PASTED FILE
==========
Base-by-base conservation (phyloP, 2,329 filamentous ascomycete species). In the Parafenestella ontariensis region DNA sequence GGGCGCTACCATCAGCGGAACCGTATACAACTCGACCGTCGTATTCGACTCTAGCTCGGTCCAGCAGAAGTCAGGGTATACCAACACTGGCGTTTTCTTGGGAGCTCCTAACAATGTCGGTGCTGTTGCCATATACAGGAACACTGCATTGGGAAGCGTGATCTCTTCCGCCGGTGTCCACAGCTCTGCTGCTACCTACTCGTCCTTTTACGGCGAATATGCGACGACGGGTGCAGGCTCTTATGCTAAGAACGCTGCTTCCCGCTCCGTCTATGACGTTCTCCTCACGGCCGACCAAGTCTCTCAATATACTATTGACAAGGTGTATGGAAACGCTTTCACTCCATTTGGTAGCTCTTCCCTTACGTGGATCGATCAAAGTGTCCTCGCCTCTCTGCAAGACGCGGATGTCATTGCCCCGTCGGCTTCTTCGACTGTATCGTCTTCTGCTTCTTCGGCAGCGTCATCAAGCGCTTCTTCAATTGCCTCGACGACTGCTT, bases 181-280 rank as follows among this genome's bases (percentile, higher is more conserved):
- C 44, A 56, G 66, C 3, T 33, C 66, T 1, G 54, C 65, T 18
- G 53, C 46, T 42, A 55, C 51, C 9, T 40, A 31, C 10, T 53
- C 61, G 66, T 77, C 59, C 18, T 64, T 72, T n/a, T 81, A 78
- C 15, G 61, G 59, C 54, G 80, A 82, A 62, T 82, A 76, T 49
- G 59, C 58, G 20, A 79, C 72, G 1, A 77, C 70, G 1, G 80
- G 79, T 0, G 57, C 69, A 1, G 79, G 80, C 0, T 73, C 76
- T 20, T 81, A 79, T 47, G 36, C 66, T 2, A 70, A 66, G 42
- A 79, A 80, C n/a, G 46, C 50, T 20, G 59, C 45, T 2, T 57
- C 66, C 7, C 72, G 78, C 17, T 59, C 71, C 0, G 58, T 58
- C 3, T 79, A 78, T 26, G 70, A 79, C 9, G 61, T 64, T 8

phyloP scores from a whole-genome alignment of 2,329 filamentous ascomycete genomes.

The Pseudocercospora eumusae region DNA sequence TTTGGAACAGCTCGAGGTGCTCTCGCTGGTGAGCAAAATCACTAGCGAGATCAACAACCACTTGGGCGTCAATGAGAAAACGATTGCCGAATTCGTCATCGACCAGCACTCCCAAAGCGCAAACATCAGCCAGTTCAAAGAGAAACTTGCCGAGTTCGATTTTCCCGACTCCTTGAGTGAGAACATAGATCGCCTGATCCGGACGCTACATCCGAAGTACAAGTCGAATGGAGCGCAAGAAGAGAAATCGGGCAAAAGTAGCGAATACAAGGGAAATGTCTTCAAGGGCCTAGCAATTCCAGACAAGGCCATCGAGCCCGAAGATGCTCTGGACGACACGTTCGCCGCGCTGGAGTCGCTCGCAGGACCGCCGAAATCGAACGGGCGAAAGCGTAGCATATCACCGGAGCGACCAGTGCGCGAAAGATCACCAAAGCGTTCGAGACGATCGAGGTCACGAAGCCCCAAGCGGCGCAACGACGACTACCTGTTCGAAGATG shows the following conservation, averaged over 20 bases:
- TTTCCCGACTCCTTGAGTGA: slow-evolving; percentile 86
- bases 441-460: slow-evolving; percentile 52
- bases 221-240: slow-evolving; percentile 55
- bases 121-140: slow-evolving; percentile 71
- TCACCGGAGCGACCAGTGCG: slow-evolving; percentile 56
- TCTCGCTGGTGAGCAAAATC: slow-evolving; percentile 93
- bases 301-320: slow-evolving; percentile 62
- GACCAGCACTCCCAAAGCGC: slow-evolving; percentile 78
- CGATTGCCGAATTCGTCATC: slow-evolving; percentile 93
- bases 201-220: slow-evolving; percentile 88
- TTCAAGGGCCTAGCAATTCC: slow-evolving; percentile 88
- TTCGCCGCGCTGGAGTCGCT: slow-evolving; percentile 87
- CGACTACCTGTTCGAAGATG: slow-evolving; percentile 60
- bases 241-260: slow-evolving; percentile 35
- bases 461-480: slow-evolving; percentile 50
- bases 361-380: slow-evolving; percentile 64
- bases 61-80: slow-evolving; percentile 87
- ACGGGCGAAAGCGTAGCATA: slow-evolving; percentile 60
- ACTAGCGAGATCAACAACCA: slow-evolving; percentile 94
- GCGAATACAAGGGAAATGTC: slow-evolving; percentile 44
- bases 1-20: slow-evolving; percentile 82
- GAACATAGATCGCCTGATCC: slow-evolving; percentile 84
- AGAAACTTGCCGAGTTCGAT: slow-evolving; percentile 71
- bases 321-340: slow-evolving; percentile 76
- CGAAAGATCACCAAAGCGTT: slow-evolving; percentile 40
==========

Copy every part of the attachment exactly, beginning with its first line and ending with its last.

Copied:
Base-by-base conservation (phyloP, 2,329 filamentous ascomycete species). In the Parafenestella ontariensis region DNA sequence GGGCGCTACCATCAGCGGAACCGTATACAACTCGACCGTCGTATTCGACTCTAGCTCGGTCCAGCAGAAGTCAGGGTATACCAACACTGGCGTTTTCTTGGGAGCTCCTAACAATGTCGGTGCTGTTGCCATATACAGGAACACTGCATTGGGAAGCGTGATCTCTTCCGCCGGTGTCCACAGCTCTGCTGCTACCTACTCGTCCTTTTACGGCGAATATGCGACGACGGGTGCAGGCTCTTATGCTAAGAACGCTGCTTCCCGCTCCGTCTATGACGTTCTCCTCACGGCCGACCAAGTCTCTCAATATACTATTGACAAGGTGTATGGAAACGCTTTCACTCCATTTGGTAGCTCTTCCCTTACGTGGATCGATCAAAGTGTCCTCGCCTCTCTGCAAGACGCGGATGTCATTGCCCCGTCGGCTTCTTCGACTGTATCGTCTTCTGCTTCTTCGGCAGCGTCATCAAGCGCTTCTTCAATTGCCTCGACGACTGCTT, bases 181-280 rank as follows among this genome's bases (percentile, higher is more conserved):
- C 44, A 56, G 66, C 3, T 33, C 66, T 1, G 54, C 65, T 18
- G 53, C 46, T 42, A 55, C 51, C 9, T 40, A 31, C 10, T 53
- C 61, G 66, T 77, C 59, C 18, T 64, T 72, T n/a, T 81, A 78
- C 15, G 61, G 59, C 54, G 80, A 82, A 62, T 82, A 76, T 49
- G 59, C 58, G 20, A 79, C 72, G 1, A 77, C 70, G 1, G 80
- G 79, T 0, G 57, C 69, A 1, G 79, G 80, C 0, T 73, C 76
- T 20, T 81, A 79, T 47, G 36, C 66, T 2, A 70, A 66, G 42
- A 79, A 80, C n/a, G 46, C 50, T 20, G 59, C 45, T 2, T 57
- C 66, C 7, C 72, G 78, C 17, T 59, C 71, C 0, G 58, T 58
- C 3, T 79, A 78, T 26, G 70, A 79, C 9, G 61, T 64, T 8

phyloP scores from a whole-genome alignment of 2,329 filamentous ascomycete genomes.

The Pseudocercospora eumusae region DNA sequence TTTGGAACAGCTCGAGGTGCTCTCGCTGGTGAGCAAAATCACTAGCGAGATCAACAACCACTTGGGCGTCAATGAGAAAACGATTGCCGAATTCGTCATCGACCAGCACTCCCAAAGCGCAAACATCAGCCAGTTCAAAGAGAAACTTGCCGAGTTCGATTTTCCCGACTCCTTGAGTGAGAACATAGATCGCCTGATCCGGACGCTACATCCGAAGTACAAGTCGAATGGAGCGCAAGAAGAGAAATCGGGCAAAAGTAGCGAATACAAGGGAAATGTCTTCAAGGGCCTAGCAATTCCAGACAAGGCCATCGAGCCCGAAGATGCTCTGGACGACACGTTCGCCGCGCTGGAGTCGCTCGCAGGACCGCCGAAATCGAACGGGCGAAAGCGTAGCATATCACCGGAGCGACCAGTGCGCGAAAGATCACCAAAGCGTTCGAGACGATCGAGGTCACGAAGCCCCAAGCGGCGCAACGACGACTACCTGTTCGAAGATG shows the following conservation, averaged over 20 bases:
- TTTCCCGACTCCTTGAGTGA: slow-evolving; percentile 86
- bases 441-460: slow-evolving; percentile 52
- bases 221-240: slow-evolving; percentile 55
- bases 121-140: slow-evolving; percentile 71
- TCACCGGAGCGACCAGTGCG: slow-evolving; percentile 56
- TCTCGCTGGTGAGCAAAATC: slow-evolving; percentile 93
- bases 301-320: slow-evolving; percentile 62
- GACCAGCACTCCCAAAGCGC: slow-evolving; percentile 78
- CGATTGCCGAATTCGTCATC: slow-evolving; percentile 93
- bases 201-220: slow-evolving; percentile 88
- TTCAAGGGCCTAGCAATTCC: slow-evolving; percentile 88
- TTCGCCGCGCTGGAGTCGCT: slow-evolving; percentile 87
- CGACTACCTGTTCGAAGATG: slow-evolving; percentile 60
- bases 241-260: slow-evolving; percentile 35
- bases 461-480: slow-evolving; percentile 50
- bases 361-380: slow-evolving; percentile 64
- bases 61-80: slow-evolving; percentile 87
- ACGGGCGAAAGCGTAGCATA: slow-evolving; percentile 60
- ACTAGCGAGATCAACAACCA: slow-evolving; percentile 94
- GCGAATACAAGGGAAATGTC: slow-evolving; percentile 44
- bases 1-20: slow-evolving; percentile 82
- GAACATAGATCGCCTGATCC: slow-evolving; percentile 84
- AGAAACTTGCCGAGTTCGAT: slow-evolving; percentile 71
- bases 321-340: slow-evolving; percentile 76
- CGAAAGATCACCAAAGCGTT: slow-evolving; percentile 40